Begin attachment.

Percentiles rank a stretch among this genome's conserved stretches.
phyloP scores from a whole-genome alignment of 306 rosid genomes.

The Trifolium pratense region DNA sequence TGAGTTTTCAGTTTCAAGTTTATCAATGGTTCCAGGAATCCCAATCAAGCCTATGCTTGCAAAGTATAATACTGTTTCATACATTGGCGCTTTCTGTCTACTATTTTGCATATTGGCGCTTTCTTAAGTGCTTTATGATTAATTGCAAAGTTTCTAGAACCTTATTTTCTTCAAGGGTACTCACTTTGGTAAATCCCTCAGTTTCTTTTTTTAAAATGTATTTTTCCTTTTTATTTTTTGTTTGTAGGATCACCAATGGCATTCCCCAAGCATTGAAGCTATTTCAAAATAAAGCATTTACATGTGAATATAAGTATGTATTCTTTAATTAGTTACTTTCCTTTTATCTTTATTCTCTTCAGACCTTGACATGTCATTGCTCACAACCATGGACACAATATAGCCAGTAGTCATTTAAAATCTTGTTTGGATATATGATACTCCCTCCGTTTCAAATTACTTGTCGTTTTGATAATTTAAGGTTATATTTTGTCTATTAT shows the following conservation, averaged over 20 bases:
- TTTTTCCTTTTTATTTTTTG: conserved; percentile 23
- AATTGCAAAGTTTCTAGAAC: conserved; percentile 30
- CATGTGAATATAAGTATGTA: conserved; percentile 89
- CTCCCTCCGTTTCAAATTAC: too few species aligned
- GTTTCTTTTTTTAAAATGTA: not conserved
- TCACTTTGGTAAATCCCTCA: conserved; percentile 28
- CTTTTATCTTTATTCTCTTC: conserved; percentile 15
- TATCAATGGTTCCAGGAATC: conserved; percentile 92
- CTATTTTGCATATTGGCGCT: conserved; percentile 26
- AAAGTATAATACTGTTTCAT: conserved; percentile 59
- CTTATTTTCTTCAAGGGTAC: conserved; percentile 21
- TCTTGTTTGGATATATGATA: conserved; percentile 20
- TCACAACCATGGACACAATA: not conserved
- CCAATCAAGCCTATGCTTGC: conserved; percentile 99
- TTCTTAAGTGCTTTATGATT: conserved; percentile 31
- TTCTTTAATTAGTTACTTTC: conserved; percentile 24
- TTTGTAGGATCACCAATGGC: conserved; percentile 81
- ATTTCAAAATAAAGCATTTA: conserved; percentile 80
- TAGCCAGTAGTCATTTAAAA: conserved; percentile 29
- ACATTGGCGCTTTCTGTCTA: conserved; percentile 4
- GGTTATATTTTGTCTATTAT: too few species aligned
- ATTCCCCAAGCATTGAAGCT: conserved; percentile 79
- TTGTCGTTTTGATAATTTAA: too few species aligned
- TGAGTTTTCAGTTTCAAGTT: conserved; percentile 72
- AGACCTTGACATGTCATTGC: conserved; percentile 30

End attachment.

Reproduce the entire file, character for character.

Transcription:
Percentiles rank a stretch among this genome's conserved stretches.
phyloP scores from a whole-genome alignment of 306 rosid genomes.

The Trifolium pratense region DNA sequence TGAGTTTTCAGTTTCAAGTTTATCAATGGTTCCAGGAATCCCAATCAAGCCTATGCTTGCAAAGTATAATACTGTTTCATACATTGGCGCTTTCTGTCTACTATTTTGCATATTGGCGCTTTCTTAAGTGCTTTATGATTAATTGCAAAGTTTCTAGAACCTTATTTTCTTCAAGGGTACTCACTTTGGTAAATCCCTCAGTTTCTTTTTTTAAAATGTATTTTTCCTTTTTATTTTTTGTTTGTAGGATCACCAATGGCATTCCCCAAGCATTGAAGCTATTTCAAAATAAAGCATTTACATGTGAATATAAGTATGTATTCTTTAATTAGTTACTTTCCTTTTATCTTTATTCTCTTCAGACCTTGACATGTCATTGCTCACAACCATGGACACAATATAGCCAGTAGTCATTTAAAATCTTGTTTGGATATATGATACTCCCTCCGTTTCAAATTACTTGTCGTTTTGATAATTTAAGGTTATATTTTGTCTATTAT shows the following conservation, averaged over 20 bases:
- TTTTTCCTTTTTATTTTTTG: conserved; percentile 23
- AATTGCAAAGTTTCTAGAAC: conserved; percentile 30
- CATGTGAATATAAGTATGTA: conserved; percentile 89
- CTCCCTCCGTTTCAAATTAC: too few species aligned
- GTTTCTTTTTTTAAAATGTA: not conserved
- TCACTTTGGTAAATCCCTCA: conserved; percentile 28
- CTTTTATCTTTATTCTCTTC: conserved; percentile 15
- TATCAATGGTTCCAGGAATC: conserved; percentile 92
- CTATTTTGCATATTGGCGCT: conserved; percentile 26
- AAAGTATAATACTGTTTCAT: conserved; percentile 59
- CTTATTTTCTTCAAGGGTAC: conserved; percentile 21
- TCTTGTTTGGATATATGATA: conserved; percentile 20
- TCACAACCATGGACACAATA: not conserved
- CCAATCAAGCCTATGCTTGC: conserved; percentile 99
- TTCTTAAGTGCTTTATGATT: conserved; percentile 31
- TTCTTTAATTAGTTACTTTC: conserved; percentile 24
- TTTGTAGGATCACCAATGGC: conserved; percentile 81
- ATTTCAAAATAAAGCATTTA: conserved; percentile 80
- TAGCCAGTAGTCATTTAAAA: conserved; percentile 29
- ACATTGGCGCTTTCTGTCTA: conserved; percentile 4
- GGTTATATTTTGTCTATTAT: too few species aligned
- ATTCCCCAAGCATTGAAGCT: conserved; percentile 79
- TTGTCGTTTTGATAATTTAA: too few species aligned
- TGAGTTTTCAGTTTCAAGTT: conserved; percentile 72
- AGACCTTGACATGTCATTGC: conserved; percentile 30